23 Aug ID Fellow Managed Clinic Helps Determine True Penicillin Allergies
MedicalResearch.com Interview with:
Emily L. Heil, PharmD, BCPS-AQ ID
Department of Pharmacy Practice and Science
University of Maryland School of Pharmacy
20 N Pine St
Baltimore, Maryland 21201
MedicalResearch.com: What is the background for this study?
Response: As many as nine out of ten people who think they are allergic to penicillin are, in fact, not allergic when penicillin allergy skin testing is performed. This mistaken belief, confirmed in multiple other studies and a matter of concern of the U.S. Centers for Disease Control and Prevention (CDC), has widespread implications given that patients who report penicillin allergies tend to get suboptimal antibiotic therapy compared with patients who do not. Penicillin skin testing (PST) can clarify allergy histories but is often limited by access to testing. We aimed to implement an infectious disease (ID) fellow managed PST program and to assess the need for PST via national survey. Our study found that inpatient Penicillin skin testing can be successfully managed by ID fellows, thereby promoting optimal antibiotic use. Our study showed that by testing patients for penicillin allergy via skin test, we could improve their care: 80 percent of patients were able to switch to more effective antibiotic therapy once they were tested.
MedicalResearch.com: What are the main findings?
Response: Our key findings indicate that treatment can be improved as a result of penicillin allergy testing:
• 84% of patients who tested negative for penicillin allergy had their antibiotics changed
• 63% received a narrower spectrum antibiotic
• 80% received more effective therapy
• and 61% received more cost effective therapy.
MedicalResearch.com: What should readers take away from your report?
Response: The takeaway is that getting skin-tested is critical to determine true penicillin allergy and ensure the best treatment with the least medical risk. Nationally, the over-reporting of penicillin allergy is problem faced in practice that affects antibiotic selection, according to our survey of ID fellowship program directors. They listed inadequate personnel and time as the main barriers to PST, but our study found that inpatient Penicillin skin testing can be successfully managed by ID fellow at hospitals without access to allergists.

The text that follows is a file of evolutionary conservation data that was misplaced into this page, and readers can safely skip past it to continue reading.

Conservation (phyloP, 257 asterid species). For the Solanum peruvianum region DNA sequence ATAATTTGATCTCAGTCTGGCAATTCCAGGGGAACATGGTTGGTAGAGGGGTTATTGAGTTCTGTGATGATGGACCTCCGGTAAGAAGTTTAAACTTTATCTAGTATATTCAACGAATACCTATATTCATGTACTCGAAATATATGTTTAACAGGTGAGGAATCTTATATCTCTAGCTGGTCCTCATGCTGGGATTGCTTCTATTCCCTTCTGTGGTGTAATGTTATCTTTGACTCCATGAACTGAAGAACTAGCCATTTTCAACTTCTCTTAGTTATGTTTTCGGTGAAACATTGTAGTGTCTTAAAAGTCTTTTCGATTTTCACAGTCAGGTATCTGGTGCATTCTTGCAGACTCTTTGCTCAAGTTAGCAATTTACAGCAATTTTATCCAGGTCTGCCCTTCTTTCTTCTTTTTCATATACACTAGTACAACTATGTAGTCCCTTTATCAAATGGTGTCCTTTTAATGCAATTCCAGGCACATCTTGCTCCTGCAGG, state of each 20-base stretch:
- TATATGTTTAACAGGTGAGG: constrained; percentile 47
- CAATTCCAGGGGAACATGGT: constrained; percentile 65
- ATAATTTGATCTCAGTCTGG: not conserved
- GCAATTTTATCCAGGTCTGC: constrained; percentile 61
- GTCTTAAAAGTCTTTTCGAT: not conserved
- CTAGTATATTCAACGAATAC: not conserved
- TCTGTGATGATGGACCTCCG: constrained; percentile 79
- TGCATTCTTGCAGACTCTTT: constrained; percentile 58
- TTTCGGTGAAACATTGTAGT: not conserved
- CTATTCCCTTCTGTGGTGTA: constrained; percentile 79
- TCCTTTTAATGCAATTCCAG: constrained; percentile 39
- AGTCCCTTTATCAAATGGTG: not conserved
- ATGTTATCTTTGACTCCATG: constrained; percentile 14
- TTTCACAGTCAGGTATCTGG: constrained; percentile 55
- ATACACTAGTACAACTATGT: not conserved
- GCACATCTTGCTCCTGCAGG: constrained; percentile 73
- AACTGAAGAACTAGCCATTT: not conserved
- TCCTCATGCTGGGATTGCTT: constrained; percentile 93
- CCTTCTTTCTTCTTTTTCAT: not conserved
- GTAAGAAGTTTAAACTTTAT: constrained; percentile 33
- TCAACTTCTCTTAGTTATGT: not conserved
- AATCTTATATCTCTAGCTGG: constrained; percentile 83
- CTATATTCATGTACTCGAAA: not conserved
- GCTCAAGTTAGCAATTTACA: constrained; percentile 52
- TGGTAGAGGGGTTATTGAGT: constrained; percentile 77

MedicalResearch.com: What recommendations do you have for future research as a result of this study?
Response: We should continue to identify novel ways to increase access for patients to penicillin allergy skin testing. Otherwise, the fact that penicillin allergy is often greatly overstated may continue to jeopardize patient treatment.
Our Infectious Diseases fellows proved to be a great resource. For hospitals lacking allergists, pilot programs that train physician fellows or other capable professionals in Penicillin skin testing are warranted and deserve study, given the significant health implications of a false penicillin allergy.
MedicalResearch.com: Is there anything else you would like to add?
Response: Many of our patients have been thrilled to learn that an inaccurate history of penicillin “allergy” does not have to stay on their chart for a lifetime. Skin testing has given them – and their physicians – the clarity to seek optimize their antibiotic therapy.
It’s our hope that more providers will embrace penicillin skin testing to improve antibiotic stewardship in the healthcare industry. Earlier this year, the CDC said every hospital should consider screening patients for penicillin allergy as a basic strategy to stop antibiotic misuse and over-prescribing. The CDC concluded: “when evaluated, fewer than 1% of the population are truly allergic to penicillins,” and “approximately 80 percent of patients with IgE-mediated penicillin allergy lose their sensitivity after 10 years.”
MedicalResearch.com: Thank you for your contribution to the MedicalResearch.com community.
Implementation of an Infectious Disease Fellow Managed Penicillin Allergy Skin Testing Service Emily L. Heil; Jacqueline T. Bork; Sarah A. Schmalzle; Michael Kleinberg; Anupama Kewalramani; Bruce L. Gilliam; Ulrike K. Buchwald. Open Forum Infectious Diseases 2016:
For more on penicillin allergy testing visit: http://www.prepen.com.
Note: Content is Not intended as medical advice. Please consult your health care provider regarding your specific medical condition and questions.
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